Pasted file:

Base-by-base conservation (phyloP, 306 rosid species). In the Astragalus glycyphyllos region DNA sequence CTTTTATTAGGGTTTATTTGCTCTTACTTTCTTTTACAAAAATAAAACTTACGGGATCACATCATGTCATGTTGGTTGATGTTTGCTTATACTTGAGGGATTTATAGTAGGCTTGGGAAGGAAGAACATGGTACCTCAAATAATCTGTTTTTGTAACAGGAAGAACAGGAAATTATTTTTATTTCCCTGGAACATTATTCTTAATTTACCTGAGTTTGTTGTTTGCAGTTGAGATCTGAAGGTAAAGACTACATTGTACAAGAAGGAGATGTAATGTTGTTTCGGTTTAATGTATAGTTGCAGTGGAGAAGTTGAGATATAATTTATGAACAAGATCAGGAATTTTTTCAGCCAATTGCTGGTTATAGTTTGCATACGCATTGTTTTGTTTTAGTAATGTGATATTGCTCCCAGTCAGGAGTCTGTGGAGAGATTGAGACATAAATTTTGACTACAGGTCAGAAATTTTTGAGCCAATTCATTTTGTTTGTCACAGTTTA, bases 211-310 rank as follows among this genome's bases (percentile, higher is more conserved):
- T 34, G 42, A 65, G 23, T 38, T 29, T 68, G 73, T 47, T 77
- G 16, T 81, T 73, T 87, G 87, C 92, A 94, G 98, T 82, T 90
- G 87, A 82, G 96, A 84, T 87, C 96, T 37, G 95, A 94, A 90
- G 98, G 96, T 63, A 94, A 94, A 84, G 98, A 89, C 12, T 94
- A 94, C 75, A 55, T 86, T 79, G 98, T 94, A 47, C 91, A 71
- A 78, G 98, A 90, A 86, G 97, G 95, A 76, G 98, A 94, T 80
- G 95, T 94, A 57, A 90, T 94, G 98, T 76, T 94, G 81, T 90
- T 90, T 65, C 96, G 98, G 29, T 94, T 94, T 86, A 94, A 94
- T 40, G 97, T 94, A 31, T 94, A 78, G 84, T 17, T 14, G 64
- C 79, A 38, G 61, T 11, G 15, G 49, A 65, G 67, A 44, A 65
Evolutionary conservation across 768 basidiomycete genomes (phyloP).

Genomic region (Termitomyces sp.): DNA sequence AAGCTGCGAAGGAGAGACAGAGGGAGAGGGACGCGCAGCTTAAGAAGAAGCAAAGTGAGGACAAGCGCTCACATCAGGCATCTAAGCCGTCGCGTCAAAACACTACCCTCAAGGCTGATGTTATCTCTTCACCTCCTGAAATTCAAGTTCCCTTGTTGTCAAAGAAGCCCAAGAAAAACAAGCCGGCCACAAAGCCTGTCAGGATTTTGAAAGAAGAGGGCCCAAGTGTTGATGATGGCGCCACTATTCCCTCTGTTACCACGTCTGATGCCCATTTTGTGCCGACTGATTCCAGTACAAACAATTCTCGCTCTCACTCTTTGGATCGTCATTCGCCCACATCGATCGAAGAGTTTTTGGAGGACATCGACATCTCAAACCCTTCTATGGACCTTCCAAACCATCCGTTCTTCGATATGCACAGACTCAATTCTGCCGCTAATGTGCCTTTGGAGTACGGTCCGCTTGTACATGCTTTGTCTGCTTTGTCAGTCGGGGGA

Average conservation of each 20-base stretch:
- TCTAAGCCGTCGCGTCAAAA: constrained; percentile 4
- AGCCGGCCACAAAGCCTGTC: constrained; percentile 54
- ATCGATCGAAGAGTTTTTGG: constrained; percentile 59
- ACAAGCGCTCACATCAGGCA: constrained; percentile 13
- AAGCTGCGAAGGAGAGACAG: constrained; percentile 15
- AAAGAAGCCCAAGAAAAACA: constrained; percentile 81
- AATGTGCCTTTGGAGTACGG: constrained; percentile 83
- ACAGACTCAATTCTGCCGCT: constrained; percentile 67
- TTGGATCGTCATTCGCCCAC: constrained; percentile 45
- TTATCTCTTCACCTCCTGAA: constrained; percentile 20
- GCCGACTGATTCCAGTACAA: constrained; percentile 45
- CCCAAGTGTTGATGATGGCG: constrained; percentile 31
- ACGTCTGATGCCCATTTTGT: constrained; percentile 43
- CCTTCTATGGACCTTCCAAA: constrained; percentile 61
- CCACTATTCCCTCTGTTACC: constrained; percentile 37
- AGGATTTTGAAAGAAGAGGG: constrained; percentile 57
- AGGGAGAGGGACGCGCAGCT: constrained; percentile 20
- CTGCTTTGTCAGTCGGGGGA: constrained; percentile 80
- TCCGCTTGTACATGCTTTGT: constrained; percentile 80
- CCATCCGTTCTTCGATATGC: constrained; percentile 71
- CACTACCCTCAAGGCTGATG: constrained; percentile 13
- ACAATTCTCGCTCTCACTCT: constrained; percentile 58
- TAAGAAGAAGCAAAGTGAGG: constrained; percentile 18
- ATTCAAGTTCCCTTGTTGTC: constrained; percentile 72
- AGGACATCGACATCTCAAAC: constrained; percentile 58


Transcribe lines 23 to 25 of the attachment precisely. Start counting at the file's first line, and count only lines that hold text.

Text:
- TTGGATCGTCATTCGCCCAC: constrained; percentile 45
- TTATCTCTTCACCTCCTGAA: constrained; percentile 20
- GCCGACTGATTCCAGTACAA: constrained; percentile 45